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Michael Walzer is a political theorist and writer on society, politics, and ethics, currently working as a professor at the Institute for Advanced Study in Princeton, New Jersey. He has written on a wide range of topics, including just and unjust wars, nationalism, ethnicity, economic justice, criticism, radicalism, tolerance, and political obligation. Outside of his academic work he acts as editor-in-chief of Dissent, an American left-wing magazine, and is a contributing editor to The New Republic. He is also on the editorial board of the academic journal Philosophy & Public Affairs. To date he has written twenty-seven books and has published over three hundred articles, essays, and book reviews. He is a member of several philosophical organizations, including the American Philosophical Society.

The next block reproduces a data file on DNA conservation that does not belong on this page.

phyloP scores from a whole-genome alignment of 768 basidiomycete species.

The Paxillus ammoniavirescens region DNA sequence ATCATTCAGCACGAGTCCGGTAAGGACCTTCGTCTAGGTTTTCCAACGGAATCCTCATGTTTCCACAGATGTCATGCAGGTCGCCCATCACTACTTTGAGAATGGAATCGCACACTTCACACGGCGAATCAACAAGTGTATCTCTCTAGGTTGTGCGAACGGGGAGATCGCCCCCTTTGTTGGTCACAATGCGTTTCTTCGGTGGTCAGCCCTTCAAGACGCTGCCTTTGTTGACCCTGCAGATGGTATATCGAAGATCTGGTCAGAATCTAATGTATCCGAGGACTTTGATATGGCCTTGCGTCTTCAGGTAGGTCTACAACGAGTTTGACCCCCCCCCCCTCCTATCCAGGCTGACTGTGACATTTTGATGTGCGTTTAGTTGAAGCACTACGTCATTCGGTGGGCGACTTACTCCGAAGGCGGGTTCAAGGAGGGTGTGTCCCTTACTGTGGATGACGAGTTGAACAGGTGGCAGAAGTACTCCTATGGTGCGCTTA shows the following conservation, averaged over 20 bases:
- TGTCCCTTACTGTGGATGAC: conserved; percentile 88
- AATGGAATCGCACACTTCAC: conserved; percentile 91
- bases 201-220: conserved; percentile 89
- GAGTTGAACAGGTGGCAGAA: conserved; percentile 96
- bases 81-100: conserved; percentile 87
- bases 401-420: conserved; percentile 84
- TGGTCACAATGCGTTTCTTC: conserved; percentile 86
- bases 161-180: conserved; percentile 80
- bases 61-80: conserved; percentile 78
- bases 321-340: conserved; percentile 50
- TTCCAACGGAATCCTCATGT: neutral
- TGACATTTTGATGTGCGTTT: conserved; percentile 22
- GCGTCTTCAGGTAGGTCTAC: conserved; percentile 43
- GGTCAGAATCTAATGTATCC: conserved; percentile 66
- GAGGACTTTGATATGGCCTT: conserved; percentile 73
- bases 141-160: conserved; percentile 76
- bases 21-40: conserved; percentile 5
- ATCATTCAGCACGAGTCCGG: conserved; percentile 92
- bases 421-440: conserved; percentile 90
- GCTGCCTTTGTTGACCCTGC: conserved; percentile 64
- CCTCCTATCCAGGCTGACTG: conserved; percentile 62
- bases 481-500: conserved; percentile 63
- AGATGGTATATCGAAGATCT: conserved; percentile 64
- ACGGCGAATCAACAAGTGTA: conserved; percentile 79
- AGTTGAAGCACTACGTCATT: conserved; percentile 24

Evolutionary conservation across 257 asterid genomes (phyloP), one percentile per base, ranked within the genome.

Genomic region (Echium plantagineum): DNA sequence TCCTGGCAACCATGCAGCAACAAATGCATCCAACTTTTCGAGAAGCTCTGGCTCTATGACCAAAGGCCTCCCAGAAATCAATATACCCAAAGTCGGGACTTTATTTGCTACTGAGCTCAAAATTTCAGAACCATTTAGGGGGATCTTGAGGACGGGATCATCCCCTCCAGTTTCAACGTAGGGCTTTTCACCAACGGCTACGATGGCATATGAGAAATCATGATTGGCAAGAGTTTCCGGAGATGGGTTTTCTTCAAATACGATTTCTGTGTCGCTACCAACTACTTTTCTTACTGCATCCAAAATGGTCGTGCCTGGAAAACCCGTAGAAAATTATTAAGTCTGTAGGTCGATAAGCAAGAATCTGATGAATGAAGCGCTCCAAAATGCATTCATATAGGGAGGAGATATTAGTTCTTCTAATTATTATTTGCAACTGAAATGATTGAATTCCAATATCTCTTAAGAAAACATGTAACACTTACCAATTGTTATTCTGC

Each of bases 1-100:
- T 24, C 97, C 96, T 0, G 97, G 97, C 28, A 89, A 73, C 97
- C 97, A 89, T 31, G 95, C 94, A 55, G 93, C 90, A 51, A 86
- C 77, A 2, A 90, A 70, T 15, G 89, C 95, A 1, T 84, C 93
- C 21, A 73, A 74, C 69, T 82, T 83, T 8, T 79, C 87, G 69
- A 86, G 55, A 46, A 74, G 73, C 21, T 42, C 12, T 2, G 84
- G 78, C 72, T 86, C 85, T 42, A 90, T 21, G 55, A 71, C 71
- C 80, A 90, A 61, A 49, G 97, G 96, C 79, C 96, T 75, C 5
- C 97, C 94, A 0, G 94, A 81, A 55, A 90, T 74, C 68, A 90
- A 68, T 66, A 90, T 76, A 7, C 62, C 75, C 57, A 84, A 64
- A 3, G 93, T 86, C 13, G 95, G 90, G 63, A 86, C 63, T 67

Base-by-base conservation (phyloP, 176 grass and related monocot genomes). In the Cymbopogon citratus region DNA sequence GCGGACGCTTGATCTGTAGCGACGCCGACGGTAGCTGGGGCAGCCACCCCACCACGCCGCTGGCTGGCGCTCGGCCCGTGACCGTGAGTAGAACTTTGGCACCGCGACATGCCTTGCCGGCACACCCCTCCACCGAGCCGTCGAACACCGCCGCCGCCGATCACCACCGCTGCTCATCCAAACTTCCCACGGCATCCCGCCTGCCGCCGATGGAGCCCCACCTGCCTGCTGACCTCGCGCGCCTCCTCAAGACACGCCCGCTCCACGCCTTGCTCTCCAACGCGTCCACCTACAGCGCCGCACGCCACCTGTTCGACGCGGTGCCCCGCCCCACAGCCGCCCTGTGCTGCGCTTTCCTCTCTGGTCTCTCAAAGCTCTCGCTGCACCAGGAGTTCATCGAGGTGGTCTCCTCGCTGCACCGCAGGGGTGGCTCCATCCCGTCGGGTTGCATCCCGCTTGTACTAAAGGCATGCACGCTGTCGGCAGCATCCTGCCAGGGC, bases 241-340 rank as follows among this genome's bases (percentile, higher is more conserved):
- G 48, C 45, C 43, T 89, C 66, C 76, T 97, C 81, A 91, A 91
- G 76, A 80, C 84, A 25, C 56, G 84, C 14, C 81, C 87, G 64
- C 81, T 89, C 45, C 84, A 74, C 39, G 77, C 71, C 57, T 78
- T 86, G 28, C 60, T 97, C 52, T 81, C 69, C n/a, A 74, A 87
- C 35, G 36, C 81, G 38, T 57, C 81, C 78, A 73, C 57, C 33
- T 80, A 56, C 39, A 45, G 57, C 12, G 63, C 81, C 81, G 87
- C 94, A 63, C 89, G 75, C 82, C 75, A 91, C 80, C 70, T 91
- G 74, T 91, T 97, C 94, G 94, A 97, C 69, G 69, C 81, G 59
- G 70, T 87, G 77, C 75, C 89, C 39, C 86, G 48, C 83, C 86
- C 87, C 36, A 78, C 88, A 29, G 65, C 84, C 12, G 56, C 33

Walzer is usually identified as one of the leading proponents of the “Communitarian” position in political theory, along with Alasdair MacIntyre and Michael Sandel. Like Sandel and MacIntyre, Walzer is not completely comfortable with this label. He has, however, long argued that political theory must be grounded in the traditions and culture of particular societies and opposed what he sees to be the excessive abstraction of political philosophy. His most important intellectual contributions include a revitalization of just war theory, that insists on the importance of ethics in wartime while eschewing pacifism; demands that each good be distributed according to its social meaning, and that no good (like money or political power) be allowed to dominate or distort the distribution of goods in other spheres; and an argument that justice is primarily a moral standard within particular nations and societies, not one that can be developed in a universalized abstraction.
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